Starting-up a start-up from the eyes of a starter-upper.
Stop and pause for a minute. Look around you. In an age of ubiquitous branding, we are surrounded by noise and the catcalls of ‘pick me’ first. It’s in an airport, subway station, or sh*t – even on your mobile phone. Each offering pleads with you to choose its authenticity as the written word and financial choice of today. This noise is now our life. We engage with branding, willingly or not, from the moment we wake up – to the moment our phone leaves our hands before we sleep. It defines what we wear, eat and think. All our decisions, whether we like it or not, are driven by branding.
On the strategy side, it is pretty easy to normalize branding as manufacturers of ideas, products or services, and more of a mass business-to-consumer market. On the creative side, you would assume that it comes down to the art direction and cool logos that say ‘take my money.’ There are truths in both generalizations. However, you can also apply theory and practice of branding to any corporation, charity or even a country.
Branding can wield immense power when properly used. In the right hands, and done well, branding can align core purposes and raise millions in donated funds or investment capital. In the wrong hands, branding is more than capable of using, misusing and even abusing trust. It works at psychological levels that can be downright scary.
Branding has it naysayers and detractors, but the one thing you can’t deny is its existence. If you are one of the naysayers who rejects or denies branding as an end goal and not so much a tool, then you might not want to read any further. Alternatively, you can read on and learn how the initial stages of discovery and investigation can be best used to your advantage. It can make the difference as a genuine game-changer, but that difference comes with a price – and that price is discipline.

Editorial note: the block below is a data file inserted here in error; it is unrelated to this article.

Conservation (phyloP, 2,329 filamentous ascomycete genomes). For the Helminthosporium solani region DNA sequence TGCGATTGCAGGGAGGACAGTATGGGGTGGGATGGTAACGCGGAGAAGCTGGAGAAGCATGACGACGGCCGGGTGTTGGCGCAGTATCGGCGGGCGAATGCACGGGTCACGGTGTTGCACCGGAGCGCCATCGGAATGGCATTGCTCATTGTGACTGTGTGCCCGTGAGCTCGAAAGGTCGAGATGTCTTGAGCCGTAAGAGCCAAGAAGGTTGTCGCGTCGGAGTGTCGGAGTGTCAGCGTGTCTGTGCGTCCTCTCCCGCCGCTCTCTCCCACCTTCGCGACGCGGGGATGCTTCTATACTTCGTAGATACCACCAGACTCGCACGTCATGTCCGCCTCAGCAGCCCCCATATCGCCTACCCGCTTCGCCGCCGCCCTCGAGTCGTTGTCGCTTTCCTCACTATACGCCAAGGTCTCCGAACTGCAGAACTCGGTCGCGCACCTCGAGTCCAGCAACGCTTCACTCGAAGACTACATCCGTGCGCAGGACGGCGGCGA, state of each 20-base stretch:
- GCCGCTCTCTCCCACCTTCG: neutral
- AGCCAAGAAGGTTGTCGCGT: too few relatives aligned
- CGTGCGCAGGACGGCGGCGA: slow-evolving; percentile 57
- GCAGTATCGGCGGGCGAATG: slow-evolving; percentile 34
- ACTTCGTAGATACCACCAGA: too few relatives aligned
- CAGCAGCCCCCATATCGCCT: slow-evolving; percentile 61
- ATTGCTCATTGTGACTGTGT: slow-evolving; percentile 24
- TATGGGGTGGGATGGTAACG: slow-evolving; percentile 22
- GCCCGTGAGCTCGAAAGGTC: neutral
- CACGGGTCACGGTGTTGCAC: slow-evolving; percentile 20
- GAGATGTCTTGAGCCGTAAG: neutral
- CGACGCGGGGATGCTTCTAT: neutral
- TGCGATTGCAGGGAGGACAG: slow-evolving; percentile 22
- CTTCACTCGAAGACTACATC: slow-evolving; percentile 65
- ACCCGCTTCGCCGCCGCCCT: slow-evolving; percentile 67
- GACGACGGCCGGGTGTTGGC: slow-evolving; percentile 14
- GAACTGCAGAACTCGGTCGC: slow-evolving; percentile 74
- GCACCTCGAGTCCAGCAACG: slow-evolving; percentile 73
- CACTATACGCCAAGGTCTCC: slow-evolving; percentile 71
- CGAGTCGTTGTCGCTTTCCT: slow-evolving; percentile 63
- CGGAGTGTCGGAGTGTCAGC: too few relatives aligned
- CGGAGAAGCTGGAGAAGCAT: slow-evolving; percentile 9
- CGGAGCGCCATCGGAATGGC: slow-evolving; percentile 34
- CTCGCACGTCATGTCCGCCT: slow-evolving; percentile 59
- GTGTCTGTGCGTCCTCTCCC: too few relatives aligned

It’s tough to boil down most brands to what it really says. We like to start with finding out where the brand stands, or more importantly – doesn’t stand. We will never understand the issues a brand is facing without investigation and immersion disguised as proper research. Instead, we will end up with fabulous solutions for the wrong problems. In the beginning, it is appealing to think we have the exact answers to the problem and how to fix it. It is even possible to have a hunch, based on several factors discussed in a 20-minute conversation. Unfortunately, that hunch is also based on, at most, a few well-informed guesses and a substantial amount of luck.
We don’t rely on hunches or luck because it doesn’t consistently put food on the table. And we like to eat.
You can spend an eternity on perfecting an idea, product or service – and you might also discover that you forget who it is actually for anymore. Sure, it is one thing to want to sell a million widgets, but do you have support behind those sales? Do you have a million followers or brand advocates? Most likely not. So, before you go anywhere, you need to work out where you are first, where you could be, and if your strategy can guide you in the right direction. Truly understanding the market for an idea, product or service, and how it is perceived, is the first step to creating a brand that stands out.
As story brand experts, we can either accept that, deep down in our gut, every bottle of water, airline or personal trainer is essentially the same. And that our job as creative thinkers is to create some form of magical distinction. We don’t accept that notion. We prefer to create purposeful work for clients who have a purpose. It’s not about uncovering uniqueness from ubiquity – it’s about discovering what makes them uniquely different and genuine in what they say. This is where the role of research and audit becomes crucial for defining brand positioning in the market.